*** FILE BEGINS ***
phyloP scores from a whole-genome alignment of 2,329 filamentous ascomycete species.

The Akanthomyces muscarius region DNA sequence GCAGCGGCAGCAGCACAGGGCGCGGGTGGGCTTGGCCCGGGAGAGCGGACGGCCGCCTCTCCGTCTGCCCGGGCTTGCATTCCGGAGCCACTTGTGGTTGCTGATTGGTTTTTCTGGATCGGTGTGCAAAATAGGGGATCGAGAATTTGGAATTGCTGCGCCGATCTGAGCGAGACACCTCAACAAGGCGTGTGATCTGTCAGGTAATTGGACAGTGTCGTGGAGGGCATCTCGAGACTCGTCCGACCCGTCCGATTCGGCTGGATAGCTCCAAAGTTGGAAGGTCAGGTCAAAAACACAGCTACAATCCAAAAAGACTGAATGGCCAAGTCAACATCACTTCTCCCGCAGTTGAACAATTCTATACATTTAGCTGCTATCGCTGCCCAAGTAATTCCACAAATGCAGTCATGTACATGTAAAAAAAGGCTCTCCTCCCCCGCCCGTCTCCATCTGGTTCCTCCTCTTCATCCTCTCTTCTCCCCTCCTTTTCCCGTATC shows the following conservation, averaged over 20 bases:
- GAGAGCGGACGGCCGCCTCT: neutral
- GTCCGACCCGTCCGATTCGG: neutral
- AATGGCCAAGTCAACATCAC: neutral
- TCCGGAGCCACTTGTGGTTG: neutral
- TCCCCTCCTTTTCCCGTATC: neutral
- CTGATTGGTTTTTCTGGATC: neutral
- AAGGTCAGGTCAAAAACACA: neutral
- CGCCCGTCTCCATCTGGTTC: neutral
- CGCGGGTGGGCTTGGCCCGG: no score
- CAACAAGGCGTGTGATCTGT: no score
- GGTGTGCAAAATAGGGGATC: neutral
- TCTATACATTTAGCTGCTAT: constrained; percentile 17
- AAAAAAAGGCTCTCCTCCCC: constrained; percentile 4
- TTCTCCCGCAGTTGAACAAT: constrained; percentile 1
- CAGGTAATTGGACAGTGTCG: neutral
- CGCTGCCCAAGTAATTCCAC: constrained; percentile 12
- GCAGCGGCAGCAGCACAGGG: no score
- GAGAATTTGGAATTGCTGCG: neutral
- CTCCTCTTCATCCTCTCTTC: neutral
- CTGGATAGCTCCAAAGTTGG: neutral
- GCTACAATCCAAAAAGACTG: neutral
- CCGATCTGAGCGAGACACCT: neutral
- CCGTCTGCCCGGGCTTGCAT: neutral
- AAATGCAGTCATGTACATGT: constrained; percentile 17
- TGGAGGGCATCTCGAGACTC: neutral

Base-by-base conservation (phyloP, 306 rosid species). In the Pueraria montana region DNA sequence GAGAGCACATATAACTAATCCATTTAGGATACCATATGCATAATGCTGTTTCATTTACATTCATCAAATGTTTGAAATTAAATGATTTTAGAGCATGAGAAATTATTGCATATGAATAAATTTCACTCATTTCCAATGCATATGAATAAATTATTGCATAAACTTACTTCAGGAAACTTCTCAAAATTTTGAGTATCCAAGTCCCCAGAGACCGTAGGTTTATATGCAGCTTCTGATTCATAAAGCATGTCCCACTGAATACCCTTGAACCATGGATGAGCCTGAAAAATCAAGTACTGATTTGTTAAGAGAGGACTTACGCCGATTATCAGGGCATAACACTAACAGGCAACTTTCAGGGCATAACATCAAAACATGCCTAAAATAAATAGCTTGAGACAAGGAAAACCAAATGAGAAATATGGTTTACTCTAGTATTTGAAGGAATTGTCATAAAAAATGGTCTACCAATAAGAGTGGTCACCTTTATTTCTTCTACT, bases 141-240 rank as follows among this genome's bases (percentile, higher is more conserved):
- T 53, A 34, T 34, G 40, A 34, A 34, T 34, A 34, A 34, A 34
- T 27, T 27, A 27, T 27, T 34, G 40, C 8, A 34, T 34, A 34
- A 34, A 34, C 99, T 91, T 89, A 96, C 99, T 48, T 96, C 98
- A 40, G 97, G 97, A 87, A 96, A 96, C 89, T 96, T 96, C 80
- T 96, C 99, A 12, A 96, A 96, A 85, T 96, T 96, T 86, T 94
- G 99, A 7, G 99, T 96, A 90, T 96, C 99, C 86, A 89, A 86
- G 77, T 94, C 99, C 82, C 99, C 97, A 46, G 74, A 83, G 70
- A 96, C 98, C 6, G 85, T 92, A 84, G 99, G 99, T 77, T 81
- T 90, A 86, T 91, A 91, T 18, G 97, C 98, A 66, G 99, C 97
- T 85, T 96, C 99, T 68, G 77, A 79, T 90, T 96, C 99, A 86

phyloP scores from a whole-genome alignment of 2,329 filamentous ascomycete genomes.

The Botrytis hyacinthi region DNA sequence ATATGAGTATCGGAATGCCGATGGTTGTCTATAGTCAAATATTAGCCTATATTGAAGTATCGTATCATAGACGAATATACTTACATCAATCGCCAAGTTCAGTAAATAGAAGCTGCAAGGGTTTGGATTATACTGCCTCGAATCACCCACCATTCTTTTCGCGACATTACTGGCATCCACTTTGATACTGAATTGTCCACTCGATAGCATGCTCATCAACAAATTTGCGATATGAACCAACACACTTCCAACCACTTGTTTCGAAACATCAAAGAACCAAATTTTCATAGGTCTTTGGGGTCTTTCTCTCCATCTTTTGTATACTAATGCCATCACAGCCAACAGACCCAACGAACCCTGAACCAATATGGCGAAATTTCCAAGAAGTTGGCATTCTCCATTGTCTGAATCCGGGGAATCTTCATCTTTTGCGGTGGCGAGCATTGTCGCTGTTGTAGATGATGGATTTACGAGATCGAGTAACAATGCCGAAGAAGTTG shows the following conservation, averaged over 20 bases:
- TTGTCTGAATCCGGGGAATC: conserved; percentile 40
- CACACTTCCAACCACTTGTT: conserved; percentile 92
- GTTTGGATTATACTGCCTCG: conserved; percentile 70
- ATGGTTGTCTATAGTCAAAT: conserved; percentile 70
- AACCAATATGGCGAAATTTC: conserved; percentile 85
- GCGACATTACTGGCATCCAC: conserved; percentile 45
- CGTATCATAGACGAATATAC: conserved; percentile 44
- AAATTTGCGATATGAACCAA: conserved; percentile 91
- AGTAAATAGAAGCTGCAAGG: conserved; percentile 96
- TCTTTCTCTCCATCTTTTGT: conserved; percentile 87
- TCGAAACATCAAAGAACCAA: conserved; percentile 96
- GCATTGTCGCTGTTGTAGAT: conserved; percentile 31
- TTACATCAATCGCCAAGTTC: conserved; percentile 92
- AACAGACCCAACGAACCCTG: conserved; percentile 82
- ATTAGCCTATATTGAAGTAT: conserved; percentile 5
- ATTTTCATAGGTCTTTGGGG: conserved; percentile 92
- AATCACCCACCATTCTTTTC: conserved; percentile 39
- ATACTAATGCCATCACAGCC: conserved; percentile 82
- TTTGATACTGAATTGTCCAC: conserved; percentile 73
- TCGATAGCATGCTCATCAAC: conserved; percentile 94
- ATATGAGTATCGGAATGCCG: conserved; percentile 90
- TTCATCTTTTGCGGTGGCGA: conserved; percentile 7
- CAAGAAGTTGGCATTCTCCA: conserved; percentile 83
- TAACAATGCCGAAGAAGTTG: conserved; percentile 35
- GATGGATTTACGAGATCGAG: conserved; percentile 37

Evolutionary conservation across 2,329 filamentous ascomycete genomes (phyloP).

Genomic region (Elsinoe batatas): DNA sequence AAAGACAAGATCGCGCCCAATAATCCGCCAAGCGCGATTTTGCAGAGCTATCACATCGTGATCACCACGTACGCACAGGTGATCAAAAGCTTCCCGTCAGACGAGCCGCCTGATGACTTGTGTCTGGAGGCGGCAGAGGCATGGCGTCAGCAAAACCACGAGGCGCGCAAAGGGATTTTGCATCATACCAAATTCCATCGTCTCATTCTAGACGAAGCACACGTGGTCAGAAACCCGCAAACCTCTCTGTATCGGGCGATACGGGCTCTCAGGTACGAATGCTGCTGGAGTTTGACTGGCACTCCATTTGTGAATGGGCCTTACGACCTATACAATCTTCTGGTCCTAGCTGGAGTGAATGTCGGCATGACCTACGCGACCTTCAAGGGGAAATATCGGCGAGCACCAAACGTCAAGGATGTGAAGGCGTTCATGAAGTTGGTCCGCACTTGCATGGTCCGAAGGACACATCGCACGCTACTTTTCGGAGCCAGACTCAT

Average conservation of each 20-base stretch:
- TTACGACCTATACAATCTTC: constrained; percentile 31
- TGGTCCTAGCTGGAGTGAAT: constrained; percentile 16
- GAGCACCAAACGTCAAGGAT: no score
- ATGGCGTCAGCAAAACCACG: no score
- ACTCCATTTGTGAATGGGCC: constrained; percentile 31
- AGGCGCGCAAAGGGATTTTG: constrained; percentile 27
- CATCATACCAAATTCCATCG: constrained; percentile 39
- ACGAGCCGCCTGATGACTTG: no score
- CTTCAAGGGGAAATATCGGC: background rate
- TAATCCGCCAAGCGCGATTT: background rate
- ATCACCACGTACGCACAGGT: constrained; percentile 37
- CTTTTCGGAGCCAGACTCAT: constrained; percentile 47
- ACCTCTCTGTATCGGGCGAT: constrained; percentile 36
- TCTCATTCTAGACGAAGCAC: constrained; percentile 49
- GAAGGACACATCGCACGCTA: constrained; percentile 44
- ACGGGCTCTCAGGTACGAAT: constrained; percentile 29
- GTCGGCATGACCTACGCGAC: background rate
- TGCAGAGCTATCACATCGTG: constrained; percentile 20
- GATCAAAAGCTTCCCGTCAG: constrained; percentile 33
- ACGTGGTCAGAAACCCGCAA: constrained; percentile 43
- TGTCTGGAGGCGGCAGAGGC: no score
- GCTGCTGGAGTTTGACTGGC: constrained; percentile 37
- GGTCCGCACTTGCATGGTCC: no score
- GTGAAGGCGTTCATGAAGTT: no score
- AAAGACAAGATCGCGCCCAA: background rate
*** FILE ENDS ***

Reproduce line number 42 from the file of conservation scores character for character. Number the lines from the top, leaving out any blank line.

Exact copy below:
- CACACTTCCAACCACTTGTT: conserved; percentile 92